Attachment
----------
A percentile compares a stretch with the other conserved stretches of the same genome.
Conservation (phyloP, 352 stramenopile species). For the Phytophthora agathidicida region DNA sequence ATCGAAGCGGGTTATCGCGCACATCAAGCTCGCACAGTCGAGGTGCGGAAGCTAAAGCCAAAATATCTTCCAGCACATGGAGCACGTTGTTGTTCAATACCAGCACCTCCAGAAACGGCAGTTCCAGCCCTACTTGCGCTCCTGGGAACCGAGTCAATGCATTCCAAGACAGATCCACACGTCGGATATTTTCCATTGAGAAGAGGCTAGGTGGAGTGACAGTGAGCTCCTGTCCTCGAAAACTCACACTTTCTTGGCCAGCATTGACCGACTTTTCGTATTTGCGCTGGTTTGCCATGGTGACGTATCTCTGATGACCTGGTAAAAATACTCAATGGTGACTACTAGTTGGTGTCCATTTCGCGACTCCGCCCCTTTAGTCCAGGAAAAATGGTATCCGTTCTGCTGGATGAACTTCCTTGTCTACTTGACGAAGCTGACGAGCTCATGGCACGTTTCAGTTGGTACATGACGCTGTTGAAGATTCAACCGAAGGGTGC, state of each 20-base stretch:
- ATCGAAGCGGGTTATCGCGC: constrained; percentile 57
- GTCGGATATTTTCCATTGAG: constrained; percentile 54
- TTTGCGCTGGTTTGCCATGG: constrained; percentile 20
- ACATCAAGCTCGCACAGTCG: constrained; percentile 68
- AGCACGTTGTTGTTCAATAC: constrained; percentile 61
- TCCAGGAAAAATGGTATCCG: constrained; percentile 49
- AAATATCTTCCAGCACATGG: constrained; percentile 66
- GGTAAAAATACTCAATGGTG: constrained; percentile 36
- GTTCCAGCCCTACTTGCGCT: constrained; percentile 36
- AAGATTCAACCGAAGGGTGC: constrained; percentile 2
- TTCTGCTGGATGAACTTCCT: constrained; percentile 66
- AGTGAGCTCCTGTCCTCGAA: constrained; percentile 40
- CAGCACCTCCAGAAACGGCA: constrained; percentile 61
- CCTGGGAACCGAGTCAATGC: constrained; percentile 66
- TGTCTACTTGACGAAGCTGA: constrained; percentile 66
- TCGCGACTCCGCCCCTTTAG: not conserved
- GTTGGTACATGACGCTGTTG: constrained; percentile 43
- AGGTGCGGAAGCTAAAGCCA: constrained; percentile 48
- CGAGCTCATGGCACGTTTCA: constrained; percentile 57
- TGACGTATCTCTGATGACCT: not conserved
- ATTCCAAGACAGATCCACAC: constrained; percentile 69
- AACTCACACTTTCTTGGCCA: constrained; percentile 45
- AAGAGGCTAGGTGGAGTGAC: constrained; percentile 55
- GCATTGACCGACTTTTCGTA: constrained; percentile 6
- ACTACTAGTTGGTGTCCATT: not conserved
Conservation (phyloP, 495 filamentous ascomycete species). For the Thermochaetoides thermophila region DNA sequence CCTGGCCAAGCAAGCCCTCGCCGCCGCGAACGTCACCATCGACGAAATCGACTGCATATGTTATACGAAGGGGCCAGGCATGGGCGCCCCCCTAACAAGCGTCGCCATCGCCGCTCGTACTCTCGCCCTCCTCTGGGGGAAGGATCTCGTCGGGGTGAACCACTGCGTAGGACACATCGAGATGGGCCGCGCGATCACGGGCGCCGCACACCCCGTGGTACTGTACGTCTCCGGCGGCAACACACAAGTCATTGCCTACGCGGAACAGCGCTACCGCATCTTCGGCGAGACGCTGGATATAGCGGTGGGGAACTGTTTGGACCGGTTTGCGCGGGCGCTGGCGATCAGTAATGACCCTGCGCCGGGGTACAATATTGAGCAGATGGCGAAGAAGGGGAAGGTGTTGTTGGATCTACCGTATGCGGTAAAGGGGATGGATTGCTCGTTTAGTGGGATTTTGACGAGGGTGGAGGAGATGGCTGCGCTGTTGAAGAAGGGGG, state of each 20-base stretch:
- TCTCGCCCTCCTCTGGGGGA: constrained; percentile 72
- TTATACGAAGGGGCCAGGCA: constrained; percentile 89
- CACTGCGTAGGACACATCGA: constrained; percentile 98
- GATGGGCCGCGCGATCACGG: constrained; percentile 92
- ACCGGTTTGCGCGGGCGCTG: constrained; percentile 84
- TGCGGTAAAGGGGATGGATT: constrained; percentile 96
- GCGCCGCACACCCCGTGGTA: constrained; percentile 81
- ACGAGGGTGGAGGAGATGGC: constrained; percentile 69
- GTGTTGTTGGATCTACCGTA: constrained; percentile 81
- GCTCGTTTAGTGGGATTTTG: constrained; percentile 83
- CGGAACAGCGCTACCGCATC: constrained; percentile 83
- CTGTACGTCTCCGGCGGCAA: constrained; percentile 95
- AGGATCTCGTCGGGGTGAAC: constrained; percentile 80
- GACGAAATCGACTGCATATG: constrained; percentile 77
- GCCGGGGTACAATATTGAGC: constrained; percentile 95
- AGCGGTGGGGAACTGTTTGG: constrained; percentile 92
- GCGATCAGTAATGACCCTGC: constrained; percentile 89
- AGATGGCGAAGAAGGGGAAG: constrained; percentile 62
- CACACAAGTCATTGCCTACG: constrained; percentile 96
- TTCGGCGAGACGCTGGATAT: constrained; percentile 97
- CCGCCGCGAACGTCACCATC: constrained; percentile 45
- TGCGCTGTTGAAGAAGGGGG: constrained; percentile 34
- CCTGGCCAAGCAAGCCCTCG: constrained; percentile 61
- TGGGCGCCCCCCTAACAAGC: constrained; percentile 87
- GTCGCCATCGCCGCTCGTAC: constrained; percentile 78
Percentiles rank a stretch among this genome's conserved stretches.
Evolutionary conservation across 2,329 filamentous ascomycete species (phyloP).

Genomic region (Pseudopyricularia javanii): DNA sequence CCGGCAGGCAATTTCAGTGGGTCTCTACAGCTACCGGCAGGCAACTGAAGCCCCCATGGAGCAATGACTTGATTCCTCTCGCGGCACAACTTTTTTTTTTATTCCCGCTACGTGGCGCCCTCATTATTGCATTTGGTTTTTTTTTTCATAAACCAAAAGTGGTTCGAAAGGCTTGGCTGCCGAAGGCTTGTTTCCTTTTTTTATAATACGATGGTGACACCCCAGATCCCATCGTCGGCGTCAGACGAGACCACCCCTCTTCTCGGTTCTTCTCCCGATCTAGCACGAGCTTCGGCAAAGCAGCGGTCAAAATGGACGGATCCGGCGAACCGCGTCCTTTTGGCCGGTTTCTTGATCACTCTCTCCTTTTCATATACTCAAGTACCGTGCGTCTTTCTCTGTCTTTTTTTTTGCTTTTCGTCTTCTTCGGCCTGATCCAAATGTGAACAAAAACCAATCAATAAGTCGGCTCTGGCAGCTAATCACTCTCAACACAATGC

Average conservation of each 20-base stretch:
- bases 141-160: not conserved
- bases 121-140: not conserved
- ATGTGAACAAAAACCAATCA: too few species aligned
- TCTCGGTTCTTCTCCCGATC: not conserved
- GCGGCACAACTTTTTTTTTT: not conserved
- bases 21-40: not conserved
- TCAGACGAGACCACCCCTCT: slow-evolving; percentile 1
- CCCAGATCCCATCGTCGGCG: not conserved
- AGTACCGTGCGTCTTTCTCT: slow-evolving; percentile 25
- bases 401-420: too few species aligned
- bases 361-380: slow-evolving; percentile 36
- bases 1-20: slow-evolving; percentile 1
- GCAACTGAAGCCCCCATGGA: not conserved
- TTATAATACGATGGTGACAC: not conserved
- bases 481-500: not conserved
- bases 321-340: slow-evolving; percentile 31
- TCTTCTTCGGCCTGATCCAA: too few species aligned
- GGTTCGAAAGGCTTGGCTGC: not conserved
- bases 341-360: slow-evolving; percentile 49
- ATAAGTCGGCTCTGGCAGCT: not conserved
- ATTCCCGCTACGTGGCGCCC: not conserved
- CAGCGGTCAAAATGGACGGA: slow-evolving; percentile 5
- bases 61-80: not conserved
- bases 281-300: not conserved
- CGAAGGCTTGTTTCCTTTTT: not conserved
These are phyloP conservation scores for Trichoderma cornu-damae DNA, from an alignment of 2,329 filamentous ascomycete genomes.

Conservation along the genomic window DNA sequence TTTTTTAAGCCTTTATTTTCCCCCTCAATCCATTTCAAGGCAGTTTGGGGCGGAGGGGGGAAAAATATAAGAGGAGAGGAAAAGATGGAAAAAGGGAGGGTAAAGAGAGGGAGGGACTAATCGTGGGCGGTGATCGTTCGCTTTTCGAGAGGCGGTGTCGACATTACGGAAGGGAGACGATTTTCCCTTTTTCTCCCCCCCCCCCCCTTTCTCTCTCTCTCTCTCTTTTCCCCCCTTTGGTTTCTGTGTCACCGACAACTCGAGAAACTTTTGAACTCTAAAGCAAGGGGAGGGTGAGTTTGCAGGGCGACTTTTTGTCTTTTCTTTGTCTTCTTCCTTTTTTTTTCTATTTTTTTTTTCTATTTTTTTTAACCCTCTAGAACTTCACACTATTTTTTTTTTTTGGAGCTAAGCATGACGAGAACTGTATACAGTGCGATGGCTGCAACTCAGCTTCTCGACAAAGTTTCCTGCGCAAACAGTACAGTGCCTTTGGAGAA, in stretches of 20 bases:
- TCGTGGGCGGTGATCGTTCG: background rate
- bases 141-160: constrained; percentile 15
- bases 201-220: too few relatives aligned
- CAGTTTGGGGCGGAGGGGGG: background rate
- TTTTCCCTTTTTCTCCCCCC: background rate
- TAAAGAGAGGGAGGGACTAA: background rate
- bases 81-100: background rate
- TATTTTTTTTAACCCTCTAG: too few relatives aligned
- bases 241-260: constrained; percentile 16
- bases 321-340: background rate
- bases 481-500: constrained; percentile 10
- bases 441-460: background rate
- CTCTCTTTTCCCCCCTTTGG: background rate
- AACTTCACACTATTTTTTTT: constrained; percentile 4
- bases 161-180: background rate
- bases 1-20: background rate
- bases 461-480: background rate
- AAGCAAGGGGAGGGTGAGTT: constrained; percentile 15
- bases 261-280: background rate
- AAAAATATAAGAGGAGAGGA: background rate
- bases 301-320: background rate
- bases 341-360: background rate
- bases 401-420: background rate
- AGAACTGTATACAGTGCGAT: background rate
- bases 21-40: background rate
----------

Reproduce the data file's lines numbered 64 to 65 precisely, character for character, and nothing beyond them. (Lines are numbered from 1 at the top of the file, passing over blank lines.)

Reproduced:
- TCAGACGAGACCACCCCTCT: slow-evolving; percentile 1
- CCCAGATCCCATCGTCGGCG: not conserved